Saturday, June 6, 2015

Other Bad WUWT Commentary

My previous post detailed several errors and outright falsities in Ross McKitrick's discussion and halfhearted rebuttal to Karl et al. (2015), which corrected biases in sea surface temperature measurements to ultimately conclude that the global warming "hiatus" since 1998 probably does not exist (see previous post for links to papers, so on).  In that post I promised further discussion on one topic that I didn't get around to, since McKitrick was not the particular author at WUWT that made this mistake, so I will do so here.  I'll also include a bit about a recent piece by the comically wrong Mr. Monckton, who also tries to refute the paper.

Up or Down?

The bit that I promised to discuss was the direction of the correction applied in Karl et al. (2015) to fix the difference between the buoy and ship measurements.  When compared against each other, buoys on average measure the same locations roughly 0.12˚C lower than ships do.  This on its own does not really tell us which method is the one making the right measurements (in fact it doesn't even tell us that either is correct in the first place, instead of just close), so one may naively ask whether the ship data should be adjusted downward or the buoy data adjusted upward.  Or, maybe some combination should just be used.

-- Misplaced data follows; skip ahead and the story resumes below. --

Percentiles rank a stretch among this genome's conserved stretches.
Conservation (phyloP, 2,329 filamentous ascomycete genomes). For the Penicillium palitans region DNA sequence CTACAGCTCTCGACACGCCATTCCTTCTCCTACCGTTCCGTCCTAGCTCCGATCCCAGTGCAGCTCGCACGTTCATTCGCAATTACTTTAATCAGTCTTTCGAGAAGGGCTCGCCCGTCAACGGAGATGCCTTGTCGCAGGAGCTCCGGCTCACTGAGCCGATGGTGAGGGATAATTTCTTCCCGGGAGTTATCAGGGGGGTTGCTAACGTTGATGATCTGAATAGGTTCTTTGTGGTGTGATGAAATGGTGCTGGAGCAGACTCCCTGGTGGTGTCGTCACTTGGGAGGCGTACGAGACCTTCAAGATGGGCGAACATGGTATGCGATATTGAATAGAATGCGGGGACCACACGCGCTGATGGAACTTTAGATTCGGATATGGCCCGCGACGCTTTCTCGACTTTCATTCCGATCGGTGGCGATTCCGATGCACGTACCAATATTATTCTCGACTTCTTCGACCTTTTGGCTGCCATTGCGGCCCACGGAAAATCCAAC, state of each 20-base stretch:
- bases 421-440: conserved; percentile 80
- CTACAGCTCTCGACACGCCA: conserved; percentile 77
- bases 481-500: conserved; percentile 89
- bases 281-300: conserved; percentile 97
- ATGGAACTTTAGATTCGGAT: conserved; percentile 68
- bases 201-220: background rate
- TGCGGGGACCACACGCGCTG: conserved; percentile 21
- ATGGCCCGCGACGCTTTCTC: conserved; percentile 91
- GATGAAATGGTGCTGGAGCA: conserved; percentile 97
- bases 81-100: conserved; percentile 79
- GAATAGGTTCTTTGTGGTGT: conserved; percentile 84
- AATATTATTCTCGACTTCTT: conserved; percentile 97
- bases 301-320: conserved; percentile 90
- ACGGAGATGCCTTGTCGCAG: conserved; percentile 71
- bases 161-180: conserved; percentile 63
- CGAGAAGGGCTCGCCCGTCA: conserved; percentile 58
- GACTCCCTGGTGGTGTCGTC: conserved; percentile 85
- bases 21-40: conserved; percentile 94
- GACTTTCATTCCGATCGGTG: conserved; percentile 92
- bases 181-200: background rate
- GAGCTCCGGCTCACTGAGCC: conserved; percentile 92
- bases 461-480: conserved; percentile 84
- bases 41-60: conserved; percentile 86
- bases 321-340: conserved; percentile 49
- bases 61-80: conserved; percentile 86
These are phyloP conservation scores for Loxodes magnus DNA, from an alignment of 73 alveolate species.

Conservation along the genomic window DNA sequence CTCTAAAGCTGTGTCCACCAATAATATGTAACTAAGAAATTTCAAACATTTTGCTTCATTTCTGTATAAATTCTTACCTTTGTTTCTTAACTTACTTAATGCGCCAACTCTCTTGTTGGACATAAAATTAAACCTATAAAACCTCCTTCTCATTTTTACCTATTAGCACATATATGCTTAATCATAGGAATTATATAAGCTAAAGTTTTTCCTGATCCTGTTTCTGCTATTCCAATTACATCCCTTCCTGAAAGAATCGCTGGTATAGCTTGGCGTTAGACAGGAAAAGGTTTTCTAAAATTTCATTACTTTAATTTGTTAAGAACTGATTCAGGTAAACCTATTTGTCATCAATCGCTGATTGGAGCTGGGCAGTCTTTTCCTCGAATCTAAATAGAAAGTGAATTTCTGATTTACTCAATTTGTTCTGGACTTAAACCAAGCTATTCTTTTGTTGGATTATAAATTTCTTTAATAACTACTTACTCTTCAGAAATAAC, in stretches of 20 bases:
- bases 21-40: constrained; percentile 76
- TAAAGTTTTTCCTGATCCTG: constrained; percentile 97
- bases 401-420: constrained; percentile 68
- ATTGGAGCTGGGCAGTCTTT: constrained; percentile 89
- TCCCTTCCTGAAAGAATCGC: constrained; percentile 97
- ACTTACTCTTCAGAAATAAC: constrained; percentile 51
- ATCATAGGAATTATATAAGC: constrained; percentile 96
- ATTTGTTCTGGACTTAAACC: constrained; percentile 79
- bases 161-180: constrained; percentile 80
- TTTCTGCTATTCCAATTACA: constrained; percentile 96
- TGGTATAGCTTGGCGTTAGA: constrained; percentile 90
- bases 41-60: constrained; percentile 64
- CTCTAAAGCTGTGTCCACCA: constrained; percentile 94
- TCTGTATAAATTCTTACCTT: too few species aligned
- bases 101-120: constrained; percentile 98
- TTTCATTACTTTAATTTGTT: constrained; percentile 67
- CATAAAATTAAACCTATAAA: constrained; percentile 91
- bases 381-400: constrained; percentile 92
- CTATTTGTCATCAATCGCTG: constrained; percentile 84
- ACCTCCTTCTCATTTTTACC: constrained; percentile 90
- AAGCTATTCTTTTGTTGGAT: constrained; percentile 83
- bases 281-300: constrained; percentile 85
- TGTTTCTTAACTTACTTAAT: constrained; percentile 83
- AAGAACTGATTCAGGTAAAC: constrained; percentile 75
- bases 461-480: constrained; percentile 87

McKitrick breathes a whisper of this complaint when he comments that "the bias is usually attributed to ships rather than buoys", though he does not entertain it explicitly and so I'll just assume it wasn't meant to be seriously suggested anyway.  But that doesn't mean that one group did not try to make this argument anyway—Pat Michaels, Richard Lindzen, and Paul Knappenberger were very clear what they thought the effect of such an upward correction would be (emphasis theirs):
Adjusting good data upward to match bad data seems questionable, and the fact that the buoy network becomes increasingly dense in the last two decades mans that this adjustment must put a warming trend in the data.
They're right that this adjustment must put a warming trend in the data, because it is a known cooling bias that, due to it being a bias, shouldn't be kept in.  You would think, however, that one of the three would have bothered to make some basic checks to see how this would have worked if the correction was made the other way around.

Let's assume a numerical example just like McKitrick did in his post, except we'll keep it a bit simpler: I'll create a pseudo-temperature dataset (simulated AR(1) = 0.75 noise with drift equal to the centennial trend of +0.065˚C/dec), and then have my "ships" measure 0.12˚C below (edit: above) the actual value, with some noise; and then have my buoys measure at the exact values, with less noise (to reflect what we know about the relative precision of the instruments, as from Kennedy et al. (2011)).  I'll also have the proportion of buoys increase linearly from 0% to 80% from 1980 to 2010, with before-1980 proportions at zero and after-2010 proportions at 80%.  I won't weigh the buoys more than their proportion though as Kennedy et al. or Karl et al. did, to help illustrate the point.

The graph immediately below shows the simulated temperature anomaly series in black, along with the estimate calculated from the simulated ship and buoys measurements in red, with the given coverage weights.  The baseline chosen was 1960-1989.